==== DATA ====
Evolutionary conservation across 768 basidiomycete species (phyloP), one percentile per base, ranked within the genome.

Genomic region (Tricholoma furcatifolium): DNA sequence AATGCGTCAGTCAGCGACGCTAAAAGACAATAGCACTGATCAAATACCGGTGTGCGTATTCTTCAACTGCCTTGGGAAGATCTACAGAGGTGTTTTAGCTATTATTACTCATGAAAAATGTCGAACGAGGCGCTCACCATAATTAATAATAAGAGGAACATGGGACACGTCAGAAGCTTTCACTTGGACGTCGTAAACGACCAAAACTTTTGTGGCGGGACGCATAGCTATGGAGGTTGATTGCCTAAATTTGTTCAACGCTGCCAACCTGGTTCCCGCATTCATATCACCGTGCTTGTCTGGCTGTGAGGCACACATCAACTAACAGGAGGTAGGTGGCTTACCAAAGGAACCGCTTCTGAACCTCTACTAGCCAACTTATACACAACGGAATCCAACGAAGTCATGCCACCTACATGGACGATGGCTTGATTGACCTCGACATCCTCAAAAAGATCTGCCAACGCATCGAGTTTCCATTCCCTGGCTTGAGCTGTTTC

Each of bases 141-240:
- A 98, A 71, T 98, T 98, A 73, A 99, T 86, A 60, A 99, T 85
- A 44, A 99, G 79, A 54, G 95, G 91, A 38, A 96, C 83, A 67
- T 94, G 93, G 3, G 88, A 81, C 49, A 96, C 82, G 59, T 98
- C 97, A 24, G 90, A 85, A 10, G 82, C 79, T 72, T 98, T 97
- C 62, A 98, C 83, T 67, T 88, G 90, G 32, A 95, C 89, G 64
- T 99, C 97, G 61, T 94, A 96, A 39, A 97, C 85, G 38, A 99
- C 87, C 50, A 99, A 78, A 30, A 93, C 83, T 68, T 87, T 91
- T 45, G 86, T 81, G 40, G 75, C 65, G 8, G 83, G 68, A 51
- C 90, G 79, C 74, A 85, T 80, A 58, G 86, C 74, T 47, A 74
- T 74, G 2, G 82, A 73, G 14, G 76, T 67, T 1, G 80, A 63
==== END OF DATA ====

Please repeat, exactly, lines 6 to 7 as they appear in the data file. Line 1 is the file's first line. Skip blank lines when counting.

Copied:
- T 94, G 93, G 3, G 88, A 81, C 49, A 96, C 82, G 59, T 98
- C 97, A 24, G 90, A 85, A 10, G 82, C 79, T 72, T 98, T 97